Shaping the female recruitment industry leaders of the future

Authored By Aneliese Hynes

While the recruitment industry has made massive strides from the boys’ club mentality, which used to dominate, championing gender diversity remains an ongoing issue. According to research from the Recruitment & Employment Confederation (REC), which looked into pay and benefits in the recruitment sector, male managers still earn more than women, with an average gender pay gap of 10 per cent. At consultant level, men are also better off, earning on average £5,589 ($10,661 AUD) more than women, with an average gender pay gap of 14 per cent.

It is impossible to question the deluge of statistics showing the importance of a diverse workforce, but stats alone aren’t enough to create change. Only through industry champions and vocal networks, will we make significant improvements.

At a recent, Women in Leadership Breakfast, hosted by Bullhorn in Sydney, women took the opportunity to share their experiences and brainstorm solutions on how the recruitment industry can help support the female leaders of the future. Angela Anasis, Executive General Manager at Randstad, and Kelly Van Nelson, Managing Director at Adecco, led the group of industry professionals in a morning of productive discussions.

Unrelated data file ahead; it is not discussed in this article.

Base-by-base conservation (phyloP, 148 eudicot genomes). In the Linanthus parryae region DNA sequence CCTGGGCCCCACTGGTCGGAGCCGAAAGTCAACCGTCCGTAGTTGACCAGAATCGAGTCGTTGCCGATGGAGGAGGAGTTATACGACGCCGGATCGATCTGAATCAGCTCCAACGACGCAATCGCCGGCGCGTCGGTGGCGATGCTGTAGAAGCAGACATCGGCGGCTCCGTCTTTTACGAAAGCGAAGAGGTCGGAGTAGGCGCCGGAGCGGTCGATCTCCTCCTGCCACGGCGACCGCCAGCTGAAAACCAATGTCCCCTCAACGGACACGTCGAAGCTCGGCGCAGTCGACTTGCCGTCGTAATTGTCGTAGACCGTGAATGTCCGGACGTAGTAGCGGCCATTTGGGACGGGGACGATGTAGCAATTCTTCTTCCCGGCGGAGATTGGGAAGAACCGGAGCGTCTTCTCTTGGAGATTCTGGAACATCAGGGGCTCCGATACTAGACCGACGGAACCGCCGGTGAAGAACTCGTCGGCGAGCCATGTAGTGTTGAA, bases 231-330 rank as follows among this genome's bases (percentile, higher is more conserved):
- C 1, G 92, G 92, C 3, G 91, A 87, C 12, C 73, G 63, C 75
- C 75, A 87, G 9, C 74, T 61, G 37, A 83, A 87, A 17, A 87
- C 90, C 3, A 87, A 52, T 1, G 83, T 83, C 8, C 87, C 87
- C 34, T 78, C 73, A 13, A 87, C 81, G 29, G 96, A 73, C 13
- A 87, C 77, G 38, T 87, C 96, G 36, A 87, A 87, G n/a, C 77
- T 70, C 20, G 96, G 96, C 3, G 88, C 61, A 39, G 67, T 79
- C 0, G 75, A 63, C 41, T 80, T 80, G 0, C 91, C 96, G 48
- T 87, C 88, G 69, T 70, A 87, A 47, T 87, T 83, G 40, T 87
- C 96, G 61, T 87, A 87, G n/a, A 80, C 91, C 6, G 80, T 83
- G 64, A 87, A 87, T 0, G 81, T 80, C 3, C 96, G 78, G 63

Here are some of the challenges they discussed along with suggestions on how to overcome them.

Voicing leadership aspirations

At the breakfast, Kelly Van Nelson emphasised that women shouldn’t be afraid to voice their leadership aspirations. “When applying for internal roles, women tend to think that they have to have 10 out of the 10 strengths included in the job spec, whereas men will go for it if they think that they have 5 of the 10 qualifications,” she stated, “we need to encourage women to go for those same roles even if it is just 8 out of 10, or 6 out of 10.”

Internally, she noted, managers must offer opportunities to staff by talking to them about their career paths. It is essential to let employees have the time they need to build the confidence to speak to managers about their career aspirations. By inquiring about employee’s interest in the leadership path, managers provide opportunities which may otherwise go overlooked.